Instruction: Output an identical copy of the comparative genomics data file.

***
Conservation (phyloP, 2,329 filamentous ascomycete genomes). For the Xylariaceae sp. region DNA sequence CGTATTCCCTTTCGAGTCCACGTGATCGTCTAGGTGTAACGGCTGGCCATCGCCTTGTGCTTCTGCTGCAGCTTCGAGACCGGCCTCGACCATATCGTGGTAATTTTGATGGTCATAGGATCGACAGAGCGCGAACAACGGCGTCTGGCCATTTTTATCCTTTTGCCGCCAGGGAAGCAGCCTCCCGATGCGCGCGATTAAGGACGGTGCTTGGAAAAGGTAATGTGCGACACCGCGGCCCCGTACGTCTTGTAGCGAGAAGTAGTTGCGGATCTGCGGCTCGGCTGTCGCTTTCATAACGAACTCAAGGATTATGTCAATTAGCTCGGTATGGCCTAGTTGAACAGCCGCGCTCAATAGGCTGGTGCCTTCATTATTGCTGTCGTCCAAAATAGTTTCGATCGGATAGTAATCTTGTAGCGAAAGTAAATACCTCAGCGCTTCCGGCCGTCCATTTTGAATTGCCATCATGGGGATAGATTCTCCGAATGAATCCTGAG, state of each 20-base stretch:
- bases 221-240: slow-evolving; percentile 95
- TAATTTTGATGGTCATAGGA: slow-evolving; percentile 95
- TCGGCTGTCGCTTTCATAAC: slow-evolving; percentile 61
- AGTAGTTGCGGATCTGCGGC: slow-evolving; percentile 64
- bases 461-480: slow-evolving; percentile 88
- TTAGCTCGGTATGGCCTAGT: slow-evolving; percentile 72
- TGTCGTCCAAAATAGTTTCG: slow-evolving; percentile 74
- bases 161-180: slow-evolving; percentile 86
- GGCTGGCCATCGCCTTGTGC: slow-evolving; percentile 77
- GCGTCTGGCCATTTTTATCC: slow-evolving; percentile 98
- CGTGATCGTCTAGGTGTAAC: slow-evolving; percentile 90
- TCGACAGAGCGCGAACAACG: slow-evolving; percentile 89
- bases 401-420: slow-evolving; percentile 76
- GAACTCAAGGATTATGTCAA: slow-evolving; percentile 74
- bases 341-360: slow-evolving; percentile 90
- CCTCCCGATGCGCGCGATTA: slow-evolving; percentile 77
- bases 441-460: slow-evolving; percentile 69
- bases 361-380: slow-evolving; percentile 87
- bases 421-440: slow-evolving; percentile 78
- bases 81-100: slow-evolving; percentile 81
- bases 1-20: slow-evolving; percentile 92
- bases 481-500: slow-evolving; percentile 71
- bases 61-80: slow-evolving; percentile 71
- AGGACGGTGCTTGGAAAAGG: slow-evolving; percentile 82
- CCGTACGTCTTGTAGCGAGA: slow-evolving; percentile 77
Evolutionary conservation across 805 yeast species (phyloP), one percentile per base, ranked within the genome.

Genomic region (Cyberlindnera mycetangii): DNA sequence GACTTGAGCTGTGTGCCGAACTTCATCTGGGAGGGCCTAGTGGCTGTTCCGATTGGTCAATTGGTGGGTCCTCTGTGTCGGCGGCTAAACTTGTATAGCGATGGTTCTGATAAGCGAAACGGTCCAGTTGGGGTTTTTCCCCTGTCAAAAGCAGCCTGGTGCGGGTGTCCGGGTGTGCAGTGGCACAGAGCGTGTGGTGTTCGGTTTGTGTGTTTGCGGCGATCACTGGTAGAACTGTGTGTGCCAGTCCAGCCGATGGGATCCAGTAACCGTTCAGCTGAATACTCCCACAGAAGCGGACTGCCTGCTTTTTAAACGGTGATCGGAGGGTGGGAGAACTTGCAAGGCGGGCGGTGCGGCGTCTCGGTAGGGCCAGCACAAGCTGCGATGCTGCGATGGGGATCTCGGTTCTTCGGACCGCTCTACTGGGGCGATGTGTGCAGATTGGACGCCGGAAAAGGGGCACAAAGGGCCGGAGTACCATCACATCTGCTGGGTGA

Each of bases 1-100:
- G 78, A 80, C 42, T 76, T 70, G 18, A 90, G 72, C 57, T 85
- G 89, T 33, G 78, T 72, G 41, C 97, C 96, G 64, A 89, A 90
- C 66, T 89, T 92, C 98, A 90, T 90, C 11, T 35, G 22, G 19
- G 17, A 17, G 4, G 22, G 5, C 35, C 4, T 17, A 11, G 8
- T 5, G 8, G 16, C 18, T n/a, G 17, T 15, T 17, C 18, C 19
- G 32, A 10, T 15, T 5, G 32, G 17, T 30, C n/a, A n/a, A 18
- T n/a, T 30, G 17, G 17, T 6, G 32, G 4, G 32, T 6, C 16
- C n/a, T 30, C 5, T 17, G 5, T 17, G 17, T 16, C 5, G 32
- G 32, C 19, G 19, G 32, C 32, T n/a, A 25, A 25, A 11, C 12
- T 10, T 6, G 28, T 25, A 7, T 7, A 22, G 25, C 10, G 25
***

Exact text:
Conservation (phyloP, 2,329 filamentous ascomycete genomes). For the Xylariaceae sp. region DNA sequence CGTATTCCCTTTCGAGTCCACGTGATCGTCTAGGTGTAACGGCTGGCCATCGCCTTGTGCTTCTGCTGCAGCTTCGAGACCGGCCTCGACCATATCGTGGTAATTTTGATGGTCATAGGATCGACAGAGCGCGAACAACGGCGTCTGGCCATTTTTATCCTTTTGCCGCCAGGGAAGCAGCCTCCCGATGCGCGCGATTAAGGACGGTGCTTGGAAAAGGTAATGTGCGACACCGCGGCCCCGTACGTCTTGTAGCGAGAAGTAGTTGCGGATCTGCGGCTCGGCTGTCGCTTTCATAACGAACTCAAGGATTATGTCAATTAGCTCGGTATGGCCTAGTTGAACAGCCGCGCTCAATAGGCTGGTGCCTTCATTATTGCTGTCGTCCAAAATAGTTTCGATCGGATAGTAATCTTGTAGCGAAAGTAAATACCTCAGCGCTTCCGGCCGTCCATTTTGAATTGCCATCATGGGGATAGATTCTCCGAATGAATCCTGAG, state of each 20-base stretch:
- bases 221-240: slow-evolving; percentile 95
- TAATTTTGATGGTCATAGGA: slow-evolving; percentile 95
- TCGGCTGTCGCTTTCATAAC: slow-evolving; percentile 61
- AGTAGTTGCGGATCTGCGGC: slow-evolving; percentile 64
- bases 461-480: slow-evolving; percentile 88
- TTAGCTCGGTATGGCCTAGT: slow-evolving; percentile 72
- TGTCGTCCAAAATAGTTTCG: slow-evolving; percentile 74
- bases 161-180: slow-evolving; percentile 86
- GGCTGGCCATCGCCTTGTGC: slow-evolving; percentile 77
- GCGTCTGGCCATTTTTATCC: slow-evolving; percentile 98
- CGTGATCGTCTAGGTGTAAC: slow-evolving; percentile 90
- TCGACAGAGCGCGAACAACG: slow-evolving; percentile 89
- bases 401-420: slow-evolving; percentile 76
- GAACTCAAGGATTATGTCAA: slow-evolving; percentile 74
- bases 341-360: slow-evolving; percentile 90
- CCTCCCGATGCGCGCGATTA: slow-evolving; percentile 77
- bases 441-460: slow-evolving; percentile 69
- bases 361-380: slow-evolving; percentile 87
- bases 421-440: slow-evolving; percentile 78
- bases 81-100: slow-evolving; percentile 81
- bases 1-20: slow-evolving; percentile 92
- bases 481-500: slow-evolving; percentile 71
- bases 61-80: slow-evolving; percentile 71
- AGGACGGTGCTTGGAAAAGG: slow-evolving; percentile 82
- CCGTACGTCTTGTAGCGAGA: slow-evolving; percentile 77
Evolutionary conservation across 805 yeast species (phyloP), one percentile per base, ranked within the genome.

Genomic region (Cyberlindnera mycetangii): DNA sequence GACTTGAGCTGTGTGCCGAACTTCATCTGGGAGGGCCTAGTGGCTGTTCCGATTGGTCAATTGGTGGGTCCTCTGTGTCGGCGGCTAAACTTGTATAGCGATGGTTCTGATAAGCGAAACGGTCCAGTTGGGGTTTTTCCCCTGTCAAAAGCAGCCTGGTGCGGGTGTCCGGGTGTGCAGTGGCACAGAGCGTGTGGTGTTCGGTTTGTGTGTTTGCGGCGATCACTGGTAGAACTGTGTGTGCCAGTCCAGCCGATGGGATCCAGTAACCGTTCAGCTGAATACTCCCACAGAAGCGGACTGCCTGCTTTTTAAACGGTGATCGGAGGGTGGGAGAACTTGCAAGGCGGGCGGTGCGGCGTCTCGGTAGGGCCAGCACAAGCTGCGATGCTGCGATGGGGATCTCGGTTCTTCGGACCGCTCTACTGGGGCGATGTGTGCAGATTGGACGCCGGAAAAGGGGCACAAAGGGCCGGAGTACCATCACATCTGCTGGGTGA

Each of bases 1-100:
- G 78, A 80, C 42, T 76, T 70, G 18, A 90, G 72, C 57, T 85
- G 89, T 33, G 78, T 72, G 41, C 97, C 96, G 64, A 89, A 90
- C 66, T 89, T 92, C 98, A 90, T 90, C 11, T 35, G 22, G 19
- G 17, A 17, G 4, G 22, G 5, C 35, C 4, T 17, A 11, G 8
- T 5, G 8, G 16, C 18, T n/a, G 17, T 15, T 17, C 18, C 19
- G 32, A 10, T 15, T 5, G 32, G 17, T 30, C n/a, A n/a, A 18
- T n/a, T 30, G 17, G 17, T 6, G 32, G 4, G 32, T 6, C 16
- C n/a, T 30, C 5, T 17, G 5, T 17, G 17, T 16, C 5, G 32
- G 32, C 19, G 19, G 32, C 32, T n/a, A 25, A 25, A 11, C 12
- T 10, T 6, G 28, T 25, A 7, T 7, A 22, G 25, C 10, G 25